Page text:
December 5, 1996 (S&P 500 — 743.25) then-Fed-Chair Alan Greenspan warned us about the “irrational exuberance” he felt was creeping into the market (the “Tech Bubble”).
“Clearly, sustained low inflation implies less uncertainty about the future, and lower risk premiums imply higher prices of stocks and other earning assets. We can see that in the inverse relationship exhibited by price/earnings ratios and the rate of inflation in the past. But how do we know when irrational exuberance has unduly escalated asset values, which then become subject to unexpected and prolonged contractions as they have in Japan over the past decade?”
The S&P 500 opened December 1988 at 276.50. By 1996 the index had tripled from the beginning of 1988 and was up almost 6 times since the beginning of 1982 (a prime example of a secular bull market at work). Greenspan was right about irrational exuberance working its way into the market. It was. He was just a few years early. The S&P had another double left in it, peaking at 1550 in March of 2000. Fortunately for him, as was usually the case, his comment was very circumspect/obtuse. As we have pointed out in the past, something Greenspan was well aware of, market prognostication (for that matter any economic prognostication) is very difficult.
“It’s deja vu all over again.” —Lawrence Peter Berra
Cautionary words, such as those offered by Mr. Greenspan, are coming at us all the time. Thank you Yogi for this apt description of the phenomenon. In the case of the stock market the phenomenon decribed is people trying to call a top. Though Greenspan’s “irrational exuberance” is more nuanced than the average pundit, it telegraphed the same message to people knowledgeable about the market … red light, time to be cautious. Last week in the Fed minutes we received a similar message (Deja vu):
“In light of elevated asset valuations and low financial market volatility, several participants expressed concerns about a potential buildup of financial imbalances,” the minutes said. “They worried that a sharp reversal in asset prices could have damaging effects on the economy.” (excerpted CNBC, 11/22/17)
More Deja Vus
Here’s a deja vu from a kortsessions.com post dated April 8, 2013, 4 1/2 years ago, “Latecomers Flocking to The Party” … Really, New York Times! The S&P opened the month of April 2013 at 1570. The Times’ article asserted that “latecomers,” individual investors, were flocking to stocks at just the wrong time. Now, here is a post from CNBC’s website dated 11/24/17 (S&P500–2602!) asserting the same situation: “Individual investors jumping in as bull stretches to new highs in late cycle rally”, also suggesting the end is nigh.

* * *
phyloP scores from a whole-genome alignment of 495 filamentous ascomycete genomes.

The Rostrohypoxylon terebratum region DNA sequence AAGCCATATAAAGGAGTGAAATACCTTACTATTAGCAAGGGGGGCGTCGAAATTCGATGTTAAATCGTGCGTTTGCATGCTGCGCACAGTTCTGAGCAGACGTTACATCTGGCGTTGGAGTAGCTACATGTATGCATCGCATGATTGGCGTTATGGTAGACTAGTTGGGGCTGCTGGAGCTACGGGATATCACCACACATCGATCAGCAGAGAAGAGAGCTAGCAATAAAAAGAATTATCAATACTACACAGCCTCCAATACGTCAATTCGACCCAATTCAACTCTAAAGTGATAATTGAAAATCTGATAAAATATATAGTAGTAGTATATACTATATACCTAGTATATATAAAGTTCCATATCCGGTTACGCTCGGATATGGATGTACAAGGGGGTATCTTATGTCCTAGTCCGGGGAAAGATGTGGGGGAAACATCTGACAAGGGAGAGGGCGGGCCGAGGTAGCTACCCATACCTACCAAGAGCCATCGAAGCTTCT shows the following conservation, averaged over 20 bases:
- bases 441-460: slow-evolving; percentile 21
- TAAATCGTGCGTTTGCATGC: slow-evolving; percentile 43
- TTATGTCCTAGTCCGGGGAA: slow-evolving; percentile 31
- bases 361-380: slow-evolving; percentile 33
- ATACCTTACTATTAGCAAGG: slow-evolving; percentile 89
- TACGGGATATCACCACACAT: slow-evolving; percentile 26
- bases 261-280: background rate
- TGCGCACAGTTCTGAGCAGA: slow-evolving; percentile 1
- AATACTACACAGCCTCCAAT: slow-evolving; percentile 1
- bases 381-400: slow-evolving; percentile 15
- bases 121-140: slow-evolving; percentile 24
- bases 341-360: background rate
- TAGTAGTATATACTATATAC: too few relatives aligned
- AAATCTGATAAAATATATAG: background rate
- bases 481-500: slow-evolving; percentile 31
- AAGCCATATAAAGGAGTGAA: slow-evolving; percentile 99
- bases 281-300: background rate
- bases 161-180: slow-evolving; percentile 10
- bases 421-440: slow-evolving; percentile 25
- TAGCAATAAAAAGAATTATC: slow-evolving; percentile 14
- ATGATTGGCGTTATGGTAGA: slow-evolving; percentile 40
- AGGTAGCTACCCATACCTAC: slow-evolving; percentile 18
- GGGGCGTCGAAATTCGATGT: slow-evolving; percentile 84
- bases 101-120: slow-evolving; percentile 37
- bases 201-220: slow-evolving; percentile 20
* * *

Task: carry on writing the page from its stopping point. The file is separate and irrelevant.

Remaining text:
Are we there yet?
Might I suggest that we are still early in the last three innings of this secular bull market. Yes, there will be sharp and scary corrections ahead, maybe even a cyclical bear market. But before this secular bull ends everyone will be in love with their stocks. Every night the Nightly Business Report will have remote interviews with investors coming out of their neighborhood Charles Schwab office, brimming with confidence about the market and their holdings. And, they will be saying things like, I’m not worried about a down market … I‘m in stocks for the long-term … where else can you get 8 (9 or 10) percent on your money? This is exactly what they were saying at the top in 2000 and they will say it again. As I have said before, I do not believe we are there yet (at that secular peak). But, if you are looking for empirical evidence of a real secular top, these types of pronouncements would be a good place to start.
More signs of a speculative top
“Taxi drivers told you what to buy. The shoeshine boy could give you a summary of the day’s financial news as he worked with rag and polish. An old beggar who regularly patrolled the street in front of my office now gave me tips and, I suppose, spent the money I and others gave him in the market. My cook had a brokerage account and followed the ticker closely. Her paper profits were quickly blown away in the gale of 1929.” Financier/ Investor — Bernard Baruch
There is no question that as we begin to top out we will get irrational exuberance; and, just like Yogi said, it will be “deja vu all over again.” That’s the way the market always works.
What’s your take?
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